Candice Patton of “The Flash” on What It Means to Be a Hero

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Cover image for  article: Candice Patton of “The Flash” on What It Means to Be a Hero

As Iris West on The CW's The Flash, actress Candice Patton has been content for the last four years working as a journalist and dishing out duties to the team at S.T.A.R. Labs and leaving most of the heavy work to friend/boyfriend/husband Barry Allen.  But all that changes in tonight's episode titled Run Iris Run, when Iris' DNA is switched with Barry's and, like it or not, saving the day becomes her responsibility.  "For the character, it was really cool, for me … it was like riding a bike for the first time," Patton recently told MediaVillage.  "There's no school for acting in front of a green screen; well, not one that I'm aware of.  I've watched Grant do it for years and kind of been like, ‘Cool for you bro, that's something I'll never have to do.’  Then all of a sudden …

"I actually didn't find out about this until shortly before we shot it," she continued. "[Had I known] I could've done some more lunges or something beforehand.  But learning to run in front of a green screen?  That [was weird] because your arms are moving, your legs are not and there is no treadmill!  God bless Grant [Gustin, pictured below left with Patton] because he gave me tips like, ‘Don't stand up straight because you will look ridiculous.’  Instead, he said to 'hitch over and do it.'  He literally gave me the play-by-play to not looking like an idiot on screen.

“He's had four years to perfect that skill and I got one episode to try and make it not look stupid,” she added.  “It was weird, interesting, fun and challenging all at the same time.  But overall it was great; I'm so happy I got to do that but I don't know if I'd want to do it every day.”

With any newfound superpower comes the obligatory superhero costume, which again provided its own complications.  "The mask [I wear] was a bit of a challenge and it kind of evolved through trial and error," she revealed. "It was supposed to be Ralph Dibny's mask, but he is a structured man and it wasn't cute on my face.  We put it on and I immediately texted Todd [Helbing, an executive producer on the show] and then trolled him all day showing photos of what I thought I looked like -- like a Minion -- until he said, ‘Let's figure something else out’ and finally we came up with the domino mask."

When it came to Patton's actual purple superhero outfit Helbing admitted that was preordained (for reasons to be revealed later).  However, she did have “a little input” in its look.  "The shoes," Patton gushed.  "I did fight for the shoes!  I called them the David Bowie shoes.  I know they didn't want me to have them because they weren't sure if it was safe.  I was like, ‘Have you seen me walking through Star Labs in the heels I wear?  I can run in some low heels.’  They were the coolest shoes I've ever seen.  I always thought it would be cool for the fans and the show to see Iris suit up, but I never wanted it to be a thing where Iris became a superhero because we have enough superheroes and that's just not who Iris is."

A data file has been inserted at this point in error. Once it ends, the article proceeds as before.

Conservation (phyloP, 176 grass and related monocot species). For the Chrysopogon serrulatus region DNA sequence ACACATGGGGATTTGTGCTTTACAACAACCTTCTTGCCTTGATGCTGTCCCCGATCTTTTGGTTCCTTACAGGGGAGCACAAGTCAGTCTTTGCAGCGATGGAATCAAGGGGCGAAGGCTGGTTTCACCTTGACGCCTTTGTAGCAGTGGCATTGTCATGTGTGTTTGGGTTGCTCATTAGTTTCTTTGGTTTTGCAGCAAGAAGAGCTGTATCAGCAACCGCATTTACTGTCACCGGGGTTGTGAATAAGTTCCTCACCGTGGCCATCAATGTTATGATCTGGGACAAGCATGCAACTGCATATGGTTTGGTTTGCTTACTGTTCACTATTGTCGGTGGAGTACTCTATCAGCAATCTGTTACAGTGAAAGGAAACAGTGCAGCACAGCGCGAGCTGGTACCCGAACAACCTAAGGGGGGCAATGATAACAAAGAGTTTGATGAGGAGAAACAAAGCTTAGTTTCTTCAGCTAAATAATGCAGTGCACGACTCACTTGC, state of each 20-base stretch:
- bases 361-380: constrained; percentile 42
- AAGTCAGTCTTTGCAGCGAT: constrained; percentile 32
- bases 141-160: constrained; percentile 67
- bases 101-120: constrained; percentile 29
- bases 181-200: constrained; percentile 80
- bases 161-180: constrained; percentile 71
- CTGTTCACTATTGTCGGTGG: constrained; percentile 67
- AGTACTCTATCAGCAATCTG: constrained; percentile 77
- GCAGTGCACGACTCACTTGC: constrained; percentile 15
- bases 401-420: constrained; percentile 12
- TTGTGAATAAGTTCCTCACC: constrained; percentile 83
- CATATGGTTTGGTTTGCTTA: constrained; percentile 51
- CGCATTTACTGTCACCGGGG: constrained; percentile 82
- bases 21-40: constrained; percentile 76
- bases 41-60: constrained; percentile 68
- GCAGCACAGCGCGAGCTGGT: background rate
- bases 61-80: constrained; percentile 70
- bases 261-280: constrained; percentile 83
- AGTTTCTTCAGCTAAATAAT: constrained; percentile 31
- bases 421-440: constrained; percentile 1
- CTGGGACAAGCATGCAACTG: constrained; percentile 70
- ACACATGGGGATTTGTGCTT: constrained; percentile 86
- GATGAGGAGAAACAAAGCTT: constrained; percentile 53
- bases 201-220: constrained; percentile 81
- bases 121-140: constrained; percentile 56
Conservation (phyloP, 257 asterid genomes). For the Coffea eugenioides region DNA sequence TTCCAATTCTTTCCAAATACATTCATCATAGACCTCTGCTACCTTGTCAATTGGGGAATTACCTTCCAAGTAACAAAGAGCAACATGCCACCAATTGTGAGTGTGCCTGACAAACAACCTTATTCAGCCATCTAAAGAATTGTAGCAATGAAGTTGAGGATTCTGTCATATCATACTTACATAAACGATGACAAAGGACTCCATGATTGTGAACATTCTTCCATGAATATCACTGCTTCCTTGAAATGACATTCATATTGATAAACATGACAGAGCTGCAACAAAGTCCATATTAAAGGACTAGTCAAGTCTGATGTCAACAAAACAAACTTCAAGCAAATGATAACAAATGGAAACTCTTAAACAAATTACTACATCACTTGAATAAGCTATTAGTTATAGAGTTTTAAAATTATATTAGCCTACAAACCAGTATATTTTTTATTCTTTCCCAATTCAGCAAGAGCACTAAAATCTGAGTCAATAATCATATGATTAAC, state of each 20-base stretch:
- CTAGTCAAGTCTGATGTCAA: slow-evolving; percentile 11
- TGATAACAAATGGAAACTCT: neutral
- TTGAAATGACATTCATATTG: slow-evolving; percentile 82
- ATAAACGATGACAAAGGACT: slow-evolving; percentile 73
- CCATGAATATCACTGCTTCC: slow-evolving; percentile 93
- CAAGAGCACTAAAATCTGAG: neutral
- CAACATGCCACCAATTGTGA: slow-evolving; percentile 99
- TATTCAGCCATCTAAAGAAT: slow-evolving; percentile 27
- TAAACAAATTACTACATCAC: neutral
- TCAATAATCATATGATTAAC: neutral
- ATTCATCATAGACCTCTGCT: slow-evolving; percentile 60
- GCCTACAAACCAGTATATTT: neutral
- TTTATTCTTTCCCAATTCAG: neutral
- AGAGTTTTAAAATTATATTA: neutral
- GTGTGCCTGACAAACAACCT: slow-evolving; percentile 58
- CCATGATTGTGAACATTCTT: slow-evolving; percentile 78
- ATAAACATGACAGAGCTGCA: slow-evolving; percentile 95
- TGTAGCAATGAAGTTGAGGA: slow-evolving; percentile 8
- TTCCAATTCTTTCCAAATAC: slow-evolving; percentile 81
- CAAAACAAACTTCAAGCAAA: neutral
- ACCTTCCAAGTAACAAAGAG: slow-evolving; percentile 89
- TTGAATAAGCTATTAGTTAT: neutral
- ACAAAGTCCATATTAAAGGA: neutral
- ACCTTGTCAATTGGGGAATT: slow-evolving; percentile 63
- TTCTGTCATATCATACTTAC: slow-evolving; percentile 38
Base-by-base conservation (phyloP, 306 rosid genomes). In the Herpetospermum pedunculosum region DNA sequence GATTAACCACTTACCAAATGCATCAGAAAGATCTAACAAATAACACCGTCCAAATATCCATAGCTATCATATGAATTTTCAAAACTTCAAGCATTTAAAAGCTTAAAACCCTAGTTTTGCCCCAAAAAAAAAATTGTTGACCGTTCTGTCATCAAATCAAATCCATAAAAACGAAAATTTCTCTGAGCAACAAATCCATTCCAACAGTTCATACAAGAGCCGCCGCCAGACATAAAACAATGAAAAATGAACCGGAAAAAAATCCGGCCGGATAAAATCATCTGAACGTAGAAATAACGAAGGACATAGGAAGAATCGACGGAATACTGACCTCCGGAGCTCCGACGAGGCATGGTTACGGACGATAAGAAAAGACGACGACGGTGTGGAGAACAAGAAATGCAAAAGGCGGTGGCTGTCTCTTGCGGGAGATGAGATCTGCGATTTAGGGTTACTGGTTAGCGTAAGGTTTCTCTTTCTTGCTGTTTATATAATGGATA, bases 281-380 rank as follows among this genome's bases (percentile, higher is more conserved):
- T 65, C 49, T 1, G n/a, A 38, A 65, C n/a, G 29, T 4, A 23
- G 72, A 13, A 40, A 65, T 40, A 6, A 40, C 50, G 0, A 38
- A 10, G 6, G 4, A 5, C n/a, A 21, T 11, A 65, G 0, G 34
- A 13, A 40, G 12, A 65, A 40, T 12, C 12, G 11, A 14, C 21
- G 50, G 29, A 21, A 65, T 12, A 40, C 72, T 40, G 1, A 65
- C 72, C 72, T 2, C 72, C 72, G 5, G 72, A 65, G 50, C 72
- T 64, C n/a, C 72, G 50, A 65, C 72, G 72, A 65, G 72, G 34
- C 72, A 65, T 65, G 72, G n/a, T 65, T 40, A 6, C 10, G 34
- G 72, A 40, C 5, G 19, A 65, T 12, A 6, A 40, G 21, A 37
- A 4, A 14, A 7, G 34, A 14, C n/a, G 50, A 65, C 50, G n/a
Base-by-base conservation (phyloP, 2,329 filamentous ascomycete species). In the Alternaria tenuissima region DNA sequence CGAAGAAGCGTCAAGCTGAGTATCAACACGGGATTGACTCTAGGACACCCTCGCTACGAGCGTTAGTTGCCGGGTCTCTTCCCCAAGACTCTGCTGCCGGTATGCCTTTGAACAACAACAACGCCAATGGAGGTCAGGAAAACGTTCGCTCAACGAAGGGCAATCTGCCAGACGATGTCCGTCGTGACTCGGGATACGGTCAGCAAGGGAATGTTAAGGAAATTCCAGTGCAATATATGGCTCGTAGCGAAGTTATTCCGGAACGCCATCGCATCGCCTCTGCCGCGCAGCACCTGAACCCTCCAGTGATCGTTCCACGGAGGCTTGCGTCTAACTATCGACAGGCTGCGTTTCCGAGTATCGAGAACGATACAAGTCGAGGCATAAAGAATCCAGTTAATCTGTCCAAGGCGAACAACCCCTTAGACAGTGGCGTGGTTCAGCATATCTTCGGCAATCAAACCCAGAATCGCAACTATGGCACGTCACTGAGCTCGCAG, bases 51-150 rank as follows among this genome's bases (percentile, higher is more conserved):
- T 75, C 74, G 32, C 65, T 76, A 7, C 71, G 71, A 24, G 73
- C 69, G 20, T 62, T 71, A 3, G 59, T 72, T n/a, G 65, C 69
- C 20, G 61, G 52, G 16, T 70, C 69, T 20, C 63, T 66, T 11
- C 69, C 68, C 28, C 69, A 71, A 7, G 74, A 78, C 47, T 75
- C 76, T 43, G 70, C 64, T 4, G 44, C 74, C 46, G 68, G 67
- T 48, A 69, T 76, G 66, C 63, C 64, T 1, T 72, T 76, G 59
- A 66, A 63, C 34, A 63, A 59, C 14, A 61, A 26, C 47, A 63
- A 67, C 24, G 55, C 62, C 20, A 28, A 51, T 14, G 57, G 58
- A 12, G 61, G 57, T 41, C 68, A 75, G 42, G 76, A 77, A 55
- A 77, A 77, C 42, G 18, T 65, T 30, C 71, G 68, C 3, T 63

Costume aside, Patton has always felt Iris was a superhero.  "The most important thing about Iris as a character is she is a hero in her own right without any superpowers," she shared.  "She uses her heart, intellect and street-smarts to help the team.  I always say that appeals to the audience, that as human beings every day we can be heroes in our own lives and don't need superpowers or to be struck by lightning to do something important."

In addition to Iris getting some hands-on crime-fighting experience, the episode takes the character in a new direction; one that will be explored throughout upcoming seasons.  It also gave the actress a chance to reflect on the evolution of her character and rekindle some old feelings.  "Doing a show for four years it can sort of feel like you're doing the same thing," she said.  "This storyline reignited my love for [Iris]; not that it ever went away, just her and her tenacity and courage.  It reminded me of how big our impact is and that's something I could always use a reminder of and something that makes me excited to go to work."

The Flashis telecast Tuesday at 8 p.m. on The CW.

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